Canadian Aboriginal Art and Spirituality: A Vital Link

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Brush Education, 2006 - Social Science - 242 pages
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During the late nineteenth century and most of the twentieth century, Aboriginal art received short shrift in Canadian historical literature, but today Aboriginal art is finally being regarded as art in its own right in the best sense of the word. This book presents a literary and visual journey, reflecting on Aboriginal lifestyles and artwork of the seven major culture areas of Canada: Maritime, Eastern Woodland, Plains, Plateau, Northwest Coast, Northern, and Metis. Most of the cited Aboriginal artists are internationally known, and their careers represent a wide variety of artistic undertakings including architecture, carving, ceramics, drama, mask-making, painting, photography, and sculpture.

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Contents

Chapter Three Aboriginal Art and Spirituality 3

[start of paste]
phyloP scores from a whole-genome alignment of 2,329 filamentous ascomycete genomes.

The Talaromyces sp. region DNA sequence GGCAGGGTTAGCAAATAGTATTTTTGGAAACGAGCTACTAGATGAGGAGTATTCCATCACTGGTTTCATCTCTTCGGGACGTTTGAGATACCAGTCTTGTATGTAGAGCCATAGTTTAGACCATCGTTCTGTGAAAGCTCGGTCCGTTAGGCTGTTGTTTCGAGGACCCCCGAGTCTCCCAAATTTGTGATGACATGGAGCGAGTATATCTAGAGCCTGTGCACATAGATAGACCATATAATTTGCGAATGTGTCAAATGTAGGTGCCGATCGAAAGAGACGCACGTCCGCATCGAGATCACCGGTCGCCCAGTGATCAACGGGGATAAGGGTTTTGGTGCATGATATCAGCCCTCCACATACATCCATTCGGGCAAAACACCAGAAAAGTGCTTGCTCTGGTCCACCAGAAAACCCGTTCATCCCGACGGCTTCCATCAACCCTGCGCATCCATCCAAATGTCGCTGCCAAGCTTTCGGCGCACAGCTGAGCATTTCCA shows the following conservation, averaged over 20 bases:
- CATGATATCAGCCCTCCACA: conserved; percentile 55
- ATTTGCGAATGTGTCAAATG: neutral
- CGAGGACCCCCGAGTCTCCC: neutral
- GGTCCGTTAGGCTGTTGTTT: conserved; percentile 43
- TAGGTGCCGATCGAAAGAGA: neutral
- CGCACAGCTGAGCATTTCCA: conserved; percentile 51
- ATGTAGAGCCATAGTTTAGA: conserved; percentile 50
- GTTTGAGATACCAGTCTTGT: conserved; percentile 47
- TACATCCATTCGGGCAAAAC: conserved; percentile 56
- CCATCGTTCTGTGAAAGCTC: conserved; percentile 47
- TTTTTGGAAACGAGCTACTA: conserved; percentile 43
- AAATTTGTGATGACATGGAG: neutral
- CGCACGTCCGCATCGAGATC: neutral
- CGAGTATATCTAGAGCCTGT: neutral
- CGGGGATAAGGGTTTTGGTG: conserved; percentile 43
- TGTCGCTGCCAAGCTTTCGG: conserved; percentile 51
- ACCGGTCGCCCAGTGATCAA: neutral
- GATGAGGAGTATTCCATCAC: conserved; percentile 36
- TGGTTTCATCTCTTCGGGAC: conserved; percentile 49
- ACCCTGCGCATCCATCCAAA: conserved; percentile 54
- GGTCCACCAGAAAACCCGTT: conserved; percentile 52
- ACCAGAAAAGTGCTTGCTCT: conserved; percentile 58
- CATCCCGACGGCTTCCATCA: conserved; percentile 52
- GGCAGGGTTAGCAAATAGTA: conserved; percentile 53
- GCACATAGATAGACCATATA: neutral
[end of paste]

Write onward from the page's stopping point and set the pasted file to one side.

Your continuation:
31
Chapter Four Maritime Aboriginal Culture and Art 4
49
Chapter Five Eastern Woodland Aboriginal Culture and Art 6
67
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6 other sections not shown

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About the author (2006)

John W. Friesen, PhD, DMin, is a professor in the Faculty of Education at the University of Calgary, where he conducts research in Aboriginal education and teacher training. An ordained clergyman with the All Native Circle Conference of the United Church of Canada, he has authored or co-authored more than 50 books.

Virginia Lyons Friesen, PhD, is a sessional instructor in the Faculty of Communication and Culture at the University of Calgary and a frequent instructor at Old Sun College in Siksika, Alberta. She has co-presented a number of papers at academic conferences and has co-authored several books.

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